Marvin Farber has an article entitled 'The Phenomenological View of Values' in Philosophy & Phenomenological Research Vol/Issue: 24 (4), Date: 1964, Page: 552. My discussion of Husserl opens with a careful perusal of this article. Just a note before beginning, the article is on JSTOR. You could also reference it here.
Farber opens up what Husserl regarded as the central concern of ethics qua normative science must precede every technology and must as a normative science (Farber translates Husserl) "survey human purposes in a universal manner and judges them from a normative point of view, in other words, investigates whether they are actually as they ought to be" (p. 553, from Husserlian Manuscript). First, I think Husserl is wrong, and lacking here. Being ethical not only involves evaluating normative levels of actions as the deontologist or consequentialist would have us believe. Instead, there are further questions that while associated with action cut deeper, these ethical determinations are agential, what you might call aretaic. As such, I would include in a phenomenological analysis of values directed towards expanding Husserl's notion of "purpose" in the above quote to include virtue ethical considerations. Eudaimonia considerations in virtue ethics concern cultivating agential characteristics (virtues) that lead to state of human flourishing (eudaimonia).
Now, a moral phenomenology in a Husserlian sense is highly influenced by the Husserl in Logical Investigations. Farber informs us that an analogy can be drawn here. Just as formal logic has "the principle of contradiction is the highest law, there is the axiological principle that something to which value is ascribed in some respect, cannot be valueless in the same respect." (Farber, p. 553, taken, I think from LI, p. 79). Let's put this into an example. This principle states that the reasons we value X cannot in principle be reasons that count against reasons for not-valuing X. Hence, the reasons I give for enjoying Star Wars fiction books cannot be reason that count against me finding them valueless. Moreover, when we give reasons for our valuations of X, those valuations find agreement in both willing and reason (Farber, p. 553).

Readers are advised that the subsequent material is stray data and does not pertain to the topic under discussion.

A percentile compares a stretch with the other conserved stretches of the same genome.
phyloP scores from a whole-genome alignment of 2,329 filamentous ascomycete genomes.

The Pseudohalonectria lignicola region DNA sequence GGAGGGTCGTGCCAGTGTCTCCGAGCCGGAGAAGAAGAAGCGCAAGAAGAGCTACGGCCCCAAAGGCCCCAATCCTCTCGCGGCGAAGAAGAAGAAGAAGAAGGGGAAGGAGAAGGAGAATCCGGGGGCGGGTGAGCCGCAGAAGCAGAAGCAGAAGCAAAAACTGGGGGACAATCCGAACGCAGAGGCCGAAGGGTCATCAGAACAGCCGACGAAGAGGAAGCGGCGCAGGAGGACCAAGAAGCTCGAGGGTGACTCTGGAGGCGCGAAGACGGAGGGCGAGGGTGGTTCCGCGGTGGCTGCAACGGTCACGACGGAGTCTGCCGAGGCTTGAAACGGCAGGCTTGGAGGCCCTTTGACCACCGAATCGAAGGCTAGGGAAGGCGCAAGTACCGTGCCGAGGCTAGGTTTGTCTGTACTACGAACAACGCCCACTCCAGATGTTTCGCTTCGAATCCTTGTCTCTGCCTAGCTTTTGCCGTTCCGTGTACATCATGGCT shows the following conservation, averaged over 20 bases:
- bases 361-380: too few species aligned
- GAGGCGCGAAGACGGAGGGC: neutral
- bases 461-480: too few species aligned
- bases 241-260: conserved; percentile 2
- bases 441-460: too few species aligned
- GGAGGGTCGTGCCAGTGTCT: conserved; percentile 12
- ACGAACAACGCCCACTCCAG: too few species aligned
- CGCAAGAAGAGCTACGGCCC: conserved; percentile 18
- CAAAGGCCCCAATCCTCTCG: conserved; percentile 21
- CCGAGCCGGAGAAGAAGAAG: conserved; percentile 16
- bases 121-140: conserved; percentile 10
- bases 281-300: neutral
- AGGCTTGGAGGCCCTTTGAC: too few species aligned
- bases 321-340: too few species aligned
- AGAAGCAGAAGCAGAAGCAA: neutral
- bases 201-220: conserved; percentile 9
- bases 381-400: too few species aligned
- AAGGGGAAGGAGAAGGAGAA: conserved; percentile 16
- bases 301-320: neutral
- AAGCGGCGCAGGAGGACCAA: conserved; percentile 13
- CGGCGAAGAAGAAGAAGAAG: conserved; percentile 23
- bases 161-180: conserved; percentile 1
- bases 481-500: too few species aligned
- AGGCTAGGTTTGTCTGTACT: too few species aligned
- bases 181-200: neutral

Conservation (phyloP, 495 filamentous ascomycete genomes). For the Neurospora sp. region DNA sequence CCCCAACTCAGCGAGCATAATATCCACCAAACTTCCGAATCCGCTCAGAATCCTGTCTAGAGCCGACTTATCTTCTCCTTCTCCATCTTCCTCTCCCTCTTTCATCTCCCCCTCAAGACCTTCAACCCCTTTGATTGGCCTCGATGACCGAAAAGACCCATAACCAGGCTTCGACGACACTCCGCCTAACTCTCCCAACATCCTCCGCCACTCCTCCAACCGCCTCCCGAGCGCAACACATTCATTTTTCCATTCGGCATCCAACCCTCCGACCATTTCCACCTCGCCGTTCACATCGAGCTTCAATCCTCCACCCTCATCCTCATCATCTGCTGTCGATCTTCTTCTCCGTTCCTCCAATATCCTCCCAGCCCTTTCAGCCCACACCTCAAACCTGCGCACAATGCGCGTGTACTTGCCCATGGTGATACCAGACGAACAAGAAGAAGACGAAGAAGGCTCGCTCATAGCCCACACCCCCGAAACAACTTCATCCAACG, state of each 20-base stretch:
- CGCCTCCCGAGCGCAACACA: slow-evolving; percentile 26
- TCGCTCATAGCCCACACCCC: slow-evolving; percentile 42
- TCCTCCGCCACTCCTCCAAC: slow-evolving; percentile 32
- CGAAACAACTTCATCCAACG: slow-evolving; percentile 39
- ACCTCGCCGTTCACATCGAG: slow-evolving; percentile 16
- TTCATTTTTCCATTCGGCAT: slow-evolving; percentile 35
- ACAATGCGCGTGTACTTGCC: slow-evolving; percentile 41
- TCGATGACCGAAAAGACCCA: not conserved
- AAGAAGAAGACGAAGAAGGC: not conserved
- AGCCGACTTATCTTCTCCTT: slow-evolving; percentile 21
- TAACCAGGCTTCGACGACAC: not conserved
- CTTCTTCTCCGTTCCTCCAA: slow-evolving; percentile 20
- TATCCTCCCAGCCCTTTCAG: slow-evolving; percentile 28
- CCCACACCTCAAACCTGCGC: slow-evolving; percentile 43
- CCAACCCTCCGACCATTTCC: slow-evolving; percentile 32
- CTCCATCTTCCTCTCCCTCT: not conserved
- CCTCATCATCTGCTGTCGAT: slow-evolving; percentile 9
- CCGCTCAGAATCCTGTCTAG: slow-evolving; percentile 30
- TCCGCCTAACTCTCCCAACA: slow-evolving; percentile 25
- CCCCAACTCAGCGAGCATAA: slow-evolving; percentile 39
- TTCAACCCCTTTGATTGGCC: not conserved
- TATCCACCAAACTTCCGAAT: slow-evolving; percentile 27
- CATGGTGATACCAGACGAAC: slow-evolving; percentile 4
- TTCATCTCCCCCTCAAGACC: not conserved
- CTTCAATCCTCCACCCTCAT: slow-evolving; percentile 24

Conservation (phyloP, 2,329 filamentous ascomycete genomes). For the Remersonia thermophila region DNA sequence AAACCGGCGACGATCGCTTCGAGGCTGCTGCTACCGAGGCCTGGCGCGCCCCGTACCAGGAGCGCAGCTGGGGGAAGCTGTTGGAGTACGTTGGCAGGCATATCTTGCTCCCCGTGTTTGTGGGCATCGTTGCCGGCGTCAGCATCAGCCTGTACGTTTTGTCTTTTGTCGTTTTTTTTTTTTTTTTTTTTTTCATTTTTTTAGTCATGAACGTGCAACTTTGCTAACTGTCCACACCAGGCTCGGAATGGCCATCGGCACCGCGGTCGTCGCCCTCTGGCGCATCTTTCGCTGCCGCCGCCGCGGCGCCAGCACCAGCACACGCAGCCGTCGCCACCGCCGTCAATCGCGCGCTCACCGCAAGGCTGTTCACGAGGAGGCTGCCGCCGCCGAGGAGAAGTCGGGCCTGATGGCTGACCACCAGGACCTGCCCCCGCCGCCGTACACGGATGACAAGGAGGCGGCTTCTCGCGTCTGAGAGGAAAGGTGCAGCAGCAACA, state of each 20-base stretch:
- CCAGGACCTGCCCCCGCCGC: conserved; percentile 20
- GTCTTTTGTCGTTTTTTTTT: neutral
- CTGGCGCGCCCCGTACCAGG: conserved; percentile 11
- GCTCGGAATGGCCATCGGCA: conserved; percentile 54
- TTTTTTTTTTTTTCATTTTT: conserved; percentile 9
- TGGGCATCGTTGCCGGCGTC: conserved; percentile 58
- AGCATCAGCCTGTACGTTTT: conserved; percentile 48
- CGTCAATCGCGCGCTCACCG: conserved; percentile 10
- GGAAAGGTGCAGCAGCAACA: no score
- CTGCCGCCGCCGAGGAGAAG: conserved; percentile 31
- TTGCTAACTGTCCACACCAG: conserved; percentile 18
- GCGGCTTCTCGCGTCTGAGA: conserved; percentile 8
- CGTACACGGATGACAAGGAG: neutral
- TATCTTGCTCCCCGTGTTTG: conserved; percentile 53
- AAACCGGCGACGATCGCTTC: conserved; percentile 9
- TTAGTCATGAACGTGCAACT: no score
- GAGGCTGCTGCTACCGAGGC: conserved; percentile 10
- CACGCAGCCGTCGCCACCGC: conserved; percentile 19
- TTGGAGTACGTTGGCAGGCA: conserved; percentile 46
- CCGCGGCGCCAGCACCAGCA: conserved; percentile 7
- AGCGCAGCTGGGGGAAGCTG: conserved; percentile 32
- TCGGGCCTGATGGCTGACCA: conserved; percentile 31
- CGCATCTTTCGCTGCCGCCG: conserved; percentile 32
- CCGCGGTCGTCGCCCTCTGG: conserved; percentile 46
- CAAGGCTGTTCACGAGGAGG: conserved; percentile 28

Rationally grounded reasons provide the basis for ideal abstraction of ethics in Husserl. In general, this is also a truth of ethics. Formulated normative theories instruct us, that is, they provide action-guidance only because such action-guidance is grounded in cognitive judgments about which we can be right and wrong about. Practical wisdom comes about only because we can be right or wrong about how certain actions will go, or that something wasn't relevant when we thought it was in our moral acting. Ethics gets its substance from the ideality such practical wisdom takes on, and the ideality of practical action coheres with the body of reasons constituting such ideality.
Farber worries about the level of abstractionism in Husserl's ethics. One can easily be skeptical that there is a "harmonious social life" that remains ideal. Such a thing has never existed, nor ever will. Perhaps, agreement isn't even possible as to what the "harmonious social life" would entail (Farber, p. 554). Yet, this only is a concern if we think the harmonious social life requires strong conditions of moral agreement. I think I'm reaching an impasse here. For one, if we are ethical pluralists (as I am slowly becoming in the Rossian sense), there might be more than one way to achieve moral agreement. We need not be value monists in thinking that different goods cannot be counted in our moral considerations. Virtue, knowledge, pleasantness and consequences are the four goods Ross counts, and I'm uncertain we need more (let's be open about that for a bit).
As I continue, I'm thinking that a moral phenomenology might have to abandon the systematicity of a cohering set of value grounded moral reasons that resemble a formal eidetic science of a purely ideal nature. I'll continue moving in this article with additions to this post.